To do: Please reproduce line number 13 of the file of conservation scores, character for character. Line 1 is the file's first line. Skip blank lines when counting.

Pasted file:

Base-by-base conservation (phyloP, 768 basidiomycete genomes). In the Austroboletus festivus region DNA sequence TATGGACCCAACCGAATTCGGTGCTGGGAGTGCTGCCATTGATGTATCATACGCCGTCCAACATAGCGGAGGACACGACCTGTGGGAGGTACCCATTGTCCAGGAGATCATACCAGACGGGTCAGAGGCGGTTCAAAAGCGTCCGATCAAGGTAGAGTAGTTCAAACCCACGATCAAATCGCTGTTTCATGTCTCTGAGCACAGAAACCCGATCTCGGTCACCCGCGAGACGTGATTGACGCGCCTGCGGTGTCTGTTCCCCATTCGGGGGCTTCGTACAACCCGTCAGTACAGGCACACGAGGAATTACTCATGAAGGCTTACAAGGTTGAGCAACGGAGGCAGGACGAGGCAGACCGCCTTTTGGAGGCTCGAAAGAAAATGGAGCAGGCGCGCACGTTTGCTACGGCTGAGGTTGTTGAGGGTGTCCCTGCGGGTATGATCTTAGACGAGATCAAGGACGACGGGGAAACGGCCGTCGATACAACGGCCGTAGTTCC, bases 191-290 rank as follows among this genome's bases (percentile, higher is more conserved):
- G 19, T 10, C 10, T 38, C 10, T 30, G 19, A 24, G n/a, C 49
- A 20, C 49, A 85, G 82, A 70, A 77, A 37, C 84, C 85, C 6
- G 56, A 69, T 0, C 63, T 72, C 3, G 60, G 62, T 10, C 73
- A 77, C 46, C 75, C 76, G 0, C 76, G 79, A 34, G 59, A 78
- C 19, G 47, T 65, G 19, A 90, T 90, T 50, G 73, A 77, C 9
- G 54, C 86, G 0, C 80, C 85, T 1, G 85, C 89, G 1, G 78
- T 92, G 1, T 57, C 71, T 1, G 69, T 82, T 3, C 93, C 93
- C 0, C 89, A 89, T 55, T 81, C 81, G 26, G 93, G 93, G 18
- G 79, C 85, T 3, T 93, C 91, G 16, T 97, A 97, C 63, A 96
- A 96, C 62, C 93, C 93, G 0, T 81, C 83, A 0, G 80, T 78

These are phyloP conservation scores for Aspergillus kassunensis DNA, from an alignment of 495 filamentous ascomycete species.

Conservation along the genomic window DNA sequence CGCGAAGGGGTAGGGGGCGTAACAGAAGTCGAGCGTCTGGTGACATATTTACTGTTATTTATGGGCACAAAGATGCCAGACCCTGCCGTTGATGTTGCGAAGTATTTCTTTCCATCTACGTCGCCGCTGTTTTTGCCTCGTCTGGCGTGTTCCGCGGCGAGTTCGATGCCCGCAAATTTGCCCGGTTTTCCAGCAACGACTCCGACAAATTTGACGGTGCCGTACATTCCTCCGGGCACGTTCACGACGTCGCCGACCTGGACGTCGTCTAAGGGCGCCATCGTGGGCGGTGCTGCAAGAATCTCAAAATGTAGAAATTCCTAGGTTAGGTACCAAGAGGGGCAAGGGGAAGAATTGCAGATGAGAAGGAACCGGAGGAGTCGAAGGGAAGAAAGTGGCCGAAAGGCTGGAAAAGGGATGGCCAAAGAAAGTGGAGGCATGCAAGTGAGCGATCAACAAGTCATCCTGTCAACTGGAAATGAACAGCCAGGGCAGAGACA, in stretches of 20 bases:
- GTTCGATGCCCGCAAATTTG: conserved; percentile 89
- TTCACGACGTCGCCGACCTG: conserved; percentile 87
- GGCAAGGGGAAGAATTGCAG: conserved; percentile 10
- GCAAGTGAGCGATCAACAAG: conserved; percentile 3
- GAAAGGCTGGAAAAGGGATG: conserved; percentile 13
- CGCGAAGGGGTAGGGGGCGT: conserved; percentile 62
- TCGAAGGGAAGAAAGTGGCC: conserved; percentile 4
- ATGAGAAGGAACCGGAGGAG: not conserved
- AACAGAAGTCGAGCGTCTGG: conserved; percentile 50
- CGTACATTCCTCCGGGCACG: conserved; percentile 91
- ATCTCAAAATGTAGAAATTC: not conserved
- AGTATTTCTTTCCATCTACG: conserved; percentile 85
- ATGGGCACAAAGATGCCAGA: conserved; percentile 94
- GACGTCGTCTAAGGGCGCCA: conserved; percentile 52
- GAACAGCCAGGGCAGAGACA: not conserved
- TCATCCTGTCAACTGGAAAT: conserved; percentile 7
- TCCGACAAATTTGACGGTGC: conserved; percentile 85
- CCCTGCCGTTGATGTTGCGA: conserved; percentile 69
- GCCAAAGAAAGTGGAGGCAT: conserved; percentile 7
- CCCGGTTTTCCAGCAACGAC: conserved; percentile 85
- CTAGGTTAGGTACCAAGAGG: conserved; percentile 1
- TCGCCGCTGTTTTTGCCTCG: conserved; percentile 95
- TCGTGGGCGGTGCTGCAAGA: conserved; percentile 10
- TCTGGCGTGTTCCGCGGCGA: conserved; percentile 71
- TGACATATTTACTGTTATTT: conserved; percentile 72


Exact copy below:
Conservation along the genomic window DNA sequence CGCGAAGGGGTAGGGGGCGTAACAGAAGTCGAGCGTCTGGTGACATATTTACTGTTATTTATGGGCACAAAGATGCCAGACCCTGCCGTTGATGTTGCGAAGTATTTCTTTCCATCTACGTCGCCGCTGTTTTTGCCTCGTCTGGCGTGTTCCGCGGCGAGTTCGATGCCCGCAAATTTGCCCGGTTTTCCAGCAACGACTCCGACAAATTTGACGGTGCCGTACATTCCTCCGGGCACGTTCACGACGTCGCCGACCTGGACGTCGTCTAAGGGCGCCATCGTGGGCGGTGCTGCAAGAATCTCAAAATGTAGAAATTCCTAGGTTAGGTACCAAGAGGGGCAAGGGGAAGAATTGCAGATGAGAAGGAACCGGAGGAGTCGAAGGGAAGAAAGTGGCCGAAAGGCTGGAAAAGGGATGGCCAAAGAAAGTGGAGGCATGCAAGTGAGCGATCAACAAGTCATCCTGTCAACTGGAAATGAACAGCCAGGGCAGAGACA, in stretches of 20 bases: